A cryptic message from Bond's past sends him on a trail to uncover a sinister organization. While M battles political forces to keep the secret service alive, Bond peels back the layers of deceit to reveal the terrible truth behind SPECTRE.
In the 1960s with the Cold War in play, CIA agent Napoleon Solo successfully helps Gaby Teller defect to West Germany despite the intimidating opposition of KGB agent Illya Kuryakin. Later, all three unexpectedly find themselves working together in a joint mission to stop a private criminal organization from using Gaby's father's scientific expertise to construct their own nuclear bomb. Through clenched teeth and stylish poise, all three must find a way to cooperate for the sake of world peace, even as they each pursue their own agendas. Written by
Kenneth Chisholm (firstname.lastname@example.org)
It's their shared influences, combined with a passion for cinema and a simpatico sense of humor, that make Guy Ritchie and Lionel Wigram such a tight screen-writing team. "It's great having a producing partner who can write, because writing is fundamental to filmmaking and the story is an organic, living, ongoing process," Ritchie acknowledged. "We both love the idea of taking a classic genre and putting a twist on it," Wigram added. "And Guy is constantly trying to do something new with the action, to give audiences something they haven't quite seen before." See more »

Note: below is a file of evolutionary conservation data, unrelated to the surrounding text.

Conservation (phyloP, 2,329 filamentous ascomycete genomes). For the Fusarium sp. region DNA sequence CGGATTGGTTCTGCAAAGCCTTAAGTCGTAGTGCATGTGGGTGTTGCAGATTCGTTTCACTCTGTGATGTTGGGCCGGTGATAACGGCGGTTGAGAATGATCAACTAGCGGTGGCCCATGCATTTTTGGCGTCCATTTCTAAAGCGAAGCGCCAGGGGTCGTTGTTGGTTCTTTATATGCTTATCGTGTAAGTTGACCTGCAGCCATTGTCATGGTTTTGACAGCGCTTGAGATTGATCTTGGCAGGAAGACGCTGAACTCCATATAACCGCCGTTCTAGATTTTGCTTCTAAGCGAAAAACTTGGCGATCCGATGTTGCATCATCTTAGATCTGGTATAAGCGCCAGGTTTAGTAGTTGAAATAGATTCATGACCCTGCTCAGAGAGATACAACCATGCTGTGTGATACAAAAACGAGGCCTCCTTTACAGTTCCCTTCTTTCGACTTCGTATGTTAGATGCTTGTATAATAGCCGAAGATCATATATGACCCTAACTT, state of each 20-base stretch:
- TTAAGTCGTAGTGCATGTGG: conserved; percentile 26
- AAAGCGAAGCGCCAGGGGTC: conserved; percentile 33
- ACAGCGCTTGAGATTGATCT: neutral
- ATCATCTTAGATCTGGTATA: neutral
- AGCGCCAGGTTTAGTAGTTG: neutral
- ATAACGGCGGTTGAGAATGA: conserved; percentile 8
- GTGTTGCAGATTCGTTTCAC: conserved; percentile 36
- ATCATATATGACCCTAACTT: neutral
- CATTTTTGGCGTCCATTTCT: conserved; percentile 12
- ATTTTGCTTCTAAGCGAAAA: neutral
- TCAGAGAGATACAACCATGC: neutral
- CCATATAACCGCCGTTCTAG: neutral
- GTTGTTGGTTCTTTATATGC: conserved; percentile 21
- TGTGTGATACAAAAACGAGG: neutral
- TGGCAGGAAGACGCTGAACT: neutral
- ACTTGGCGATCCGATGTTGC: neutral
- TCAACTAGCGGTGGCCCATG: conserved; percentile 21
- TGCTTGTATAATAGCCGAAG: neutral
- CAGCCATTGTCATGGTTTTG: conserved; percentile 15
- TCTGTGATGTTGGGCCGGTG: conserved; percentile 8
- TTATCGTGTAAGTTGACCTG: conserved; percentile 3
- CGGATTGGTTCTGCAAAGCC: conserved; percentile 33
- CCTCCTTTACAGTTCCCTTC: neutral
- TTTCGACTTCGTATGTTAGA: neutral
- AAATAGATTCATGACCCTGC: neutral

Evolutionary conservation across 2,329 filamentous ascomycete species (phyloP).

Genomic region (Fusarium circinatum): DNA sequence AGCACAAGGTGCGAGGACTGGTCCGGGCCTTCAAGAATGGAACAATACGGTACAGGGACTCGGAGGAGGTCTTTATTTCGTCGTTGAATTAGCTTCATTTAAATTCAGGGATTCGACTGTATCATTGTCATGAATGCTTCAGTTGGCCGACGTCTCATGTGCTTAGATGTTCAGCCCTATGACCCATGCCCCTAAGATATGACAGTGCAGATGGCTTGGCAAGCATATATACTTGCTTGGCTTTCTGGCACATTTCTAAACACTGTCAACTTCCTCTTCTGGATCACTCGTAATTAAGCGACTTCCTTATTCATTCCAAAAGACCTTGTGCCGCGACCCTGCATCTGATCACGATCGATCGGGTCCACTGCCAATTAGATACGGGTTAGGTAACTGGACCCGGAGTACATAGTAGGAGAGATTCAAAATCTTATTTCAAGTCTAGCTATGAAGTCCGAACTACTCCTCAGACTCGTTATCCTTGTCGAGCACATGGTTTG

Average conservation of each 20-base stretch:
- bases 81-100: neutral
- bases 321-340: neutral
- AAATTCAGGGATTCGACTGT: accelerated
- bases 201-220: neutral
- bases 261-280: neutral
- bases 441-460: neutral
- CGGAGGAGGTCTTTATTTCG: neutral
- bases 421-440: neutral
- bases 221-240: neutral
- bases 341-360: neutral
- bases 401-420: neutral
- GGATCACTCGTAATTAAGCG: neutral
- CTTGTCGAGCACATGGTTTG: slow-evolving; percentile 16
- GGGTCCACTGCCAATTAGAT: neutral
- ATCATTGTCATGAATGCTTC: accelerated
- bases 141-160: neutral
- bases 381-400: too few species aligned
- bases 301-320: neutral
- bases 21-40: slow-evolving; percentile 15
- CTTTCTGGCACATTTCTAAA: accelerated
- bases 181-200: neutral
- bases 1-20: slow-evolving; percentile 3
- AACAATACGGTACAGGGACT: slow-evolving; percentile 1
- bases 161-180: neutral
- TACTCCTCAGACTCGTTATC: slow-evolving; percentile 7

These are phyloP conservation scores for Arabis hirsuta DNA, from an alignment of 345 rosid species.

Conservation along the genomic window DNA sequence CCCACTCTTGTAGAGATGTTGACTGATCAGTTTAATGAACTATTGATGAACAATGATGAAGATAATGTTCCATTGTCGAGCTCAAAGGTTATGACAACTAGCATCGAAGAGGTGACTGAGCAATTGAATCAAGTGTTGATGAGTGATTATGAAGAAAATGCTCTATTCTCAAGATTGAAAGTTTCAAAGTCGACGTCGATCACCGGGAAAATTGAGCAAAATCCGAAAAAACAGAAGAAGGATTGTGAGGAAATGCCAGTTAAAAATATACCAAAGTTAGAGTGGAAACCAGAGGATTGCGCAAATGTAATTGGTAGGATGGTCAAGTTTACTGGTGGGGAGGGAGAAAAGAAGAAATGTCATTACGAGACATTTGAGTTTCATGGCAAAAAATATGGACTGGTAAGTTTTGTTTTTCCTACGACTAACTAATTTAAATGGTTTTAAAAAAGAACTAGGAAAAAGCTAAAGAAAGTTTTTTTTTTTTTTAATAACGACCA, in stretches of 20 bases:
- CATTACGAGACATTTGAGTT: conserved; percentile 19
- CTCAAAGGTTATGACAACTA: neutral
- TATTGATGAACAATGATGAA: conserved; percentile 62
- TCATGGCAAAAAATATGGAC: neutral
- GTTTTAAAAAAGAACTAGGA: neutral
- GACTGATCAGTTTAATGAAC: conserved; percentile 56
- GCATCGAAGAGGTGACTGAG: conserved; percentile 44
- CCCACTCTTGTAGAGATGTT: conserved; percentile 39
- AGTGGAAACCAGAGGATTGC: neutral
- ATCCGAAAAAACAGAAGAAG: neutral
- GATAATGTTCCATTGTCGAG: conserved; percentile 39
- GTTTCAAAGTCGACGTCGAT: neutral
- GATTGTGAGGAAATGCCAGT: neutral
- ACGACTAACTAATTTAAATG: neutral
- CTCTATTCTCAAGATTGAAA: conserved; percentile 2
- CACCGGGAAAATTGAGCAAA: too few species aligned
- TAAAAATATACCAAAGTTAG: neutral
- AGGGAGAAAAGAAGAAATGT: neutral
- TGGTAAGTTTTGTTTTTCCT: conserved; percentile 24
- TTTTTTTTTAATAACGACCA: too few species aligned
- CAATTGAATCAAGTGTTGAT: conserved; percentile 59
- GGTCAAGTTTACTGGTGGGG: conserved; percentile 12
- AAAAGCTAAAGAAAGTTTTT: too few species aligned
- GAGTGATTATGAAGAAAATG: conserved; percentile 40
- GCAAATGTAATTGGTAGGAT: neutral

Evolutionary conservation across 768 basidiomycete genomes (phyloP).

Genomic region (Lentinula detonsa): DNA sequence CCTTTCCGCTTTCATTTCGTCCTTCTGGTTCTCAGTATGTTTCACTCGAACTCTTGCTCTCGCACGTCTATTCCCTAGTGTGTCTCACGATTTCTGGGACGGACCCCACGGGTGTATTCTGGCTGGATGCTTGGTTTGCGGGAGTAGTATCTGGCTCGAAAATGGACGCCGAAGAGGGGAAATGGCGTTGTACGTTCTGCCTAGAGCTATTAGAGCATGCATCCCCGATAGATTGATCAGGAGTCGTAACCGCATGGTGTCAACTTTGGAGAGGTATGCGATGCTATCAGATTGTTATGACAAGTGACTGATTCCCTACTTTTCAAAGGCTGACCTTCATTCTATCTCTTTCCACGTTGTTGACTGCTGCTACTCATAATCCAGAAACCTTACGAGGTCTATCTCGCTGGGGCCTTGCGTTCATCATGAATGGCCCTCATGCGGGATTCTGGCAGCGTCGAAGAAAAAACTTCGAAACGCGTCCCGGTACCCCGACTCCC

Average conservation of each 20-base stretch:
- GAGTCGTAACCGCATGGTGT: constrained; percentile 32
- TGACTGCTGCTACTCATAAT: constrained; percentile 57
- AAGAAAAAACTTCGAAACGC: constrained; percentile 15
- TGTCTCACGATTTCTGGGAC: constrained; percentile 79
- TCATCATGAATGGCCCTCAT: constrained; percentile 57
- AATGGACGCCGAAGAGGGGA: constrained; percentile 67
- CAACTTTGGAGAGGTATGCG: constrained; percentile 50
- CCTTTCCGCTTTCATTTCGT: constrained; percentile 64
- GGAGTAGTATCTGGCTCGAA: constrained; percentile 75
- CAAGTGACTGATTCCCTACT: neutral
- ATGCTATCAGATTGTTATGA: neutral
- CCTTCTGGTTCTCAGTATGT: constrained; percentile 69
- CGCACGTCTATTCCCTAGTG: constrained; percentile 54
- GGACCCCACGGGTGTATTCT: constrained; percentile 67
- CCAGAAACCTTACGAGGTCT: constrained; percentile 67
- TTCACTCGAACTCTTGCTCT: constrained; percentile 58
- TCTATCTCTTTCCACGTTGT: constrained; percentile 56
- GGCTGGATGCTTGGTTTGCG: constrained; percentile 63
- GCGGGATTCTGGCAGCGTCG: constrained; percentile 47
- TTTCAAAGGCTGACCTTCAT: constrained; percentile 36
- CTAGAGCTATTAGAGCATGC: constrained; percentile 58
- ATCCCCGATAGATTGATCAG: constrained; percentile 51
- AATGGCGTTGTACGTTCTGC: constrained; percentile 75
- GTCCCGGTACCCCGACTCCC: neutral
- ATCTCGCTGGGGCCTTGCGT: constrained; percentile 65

When Solo is in the torture room, there is a clearly visible light bulb with a bayonet mount. In Italy those have never been used, only the Edison screw type has. See more »
"When you hear something that sounds like a gunshot, drive."
Never watched the show, so can't compare the two, or whether or not this is a faithful adaptation of it or not, but I loved this film. It perfectly rides the fine line between straight 1960s spy movie throwback, and satire of one.
Villain is pure 1960s vamp/ femme fatale, Henry Cavill and Armie Hammer's chemistry alone makes this worth watching. Hammer's twitch as his anger reaches boiling point is a great bit of detail. Cavill really reminded me of Roger Moore's Bond, specifically from The Spy Who Loved Me. He has a suave, "Trust me, I know what I'm doing" attitude throughout.
Several scenes creatively have the action taking place in the background, while the focus is on the foreground. A perfect example, and maybe my favourite scene in the film, is Cavill sitting in a truck, basically picnicking, with a large sandwich and bottle of Chianti, while boat chase is playing out in front of him, reflected on the windscreen.
The film is rated PG13, but it doesn't look watered down to get that rating, ... Henchman's electrocution torture scene was both graphic and simultaneously funny- another case of the action playing out in the background, while Cavill and Hammer debate the fate while in the next room.
The plot is a bit of a mess, especially toward the end, but a great cast, sharp dialogue, and great attention to detail, and good action makes this a winner
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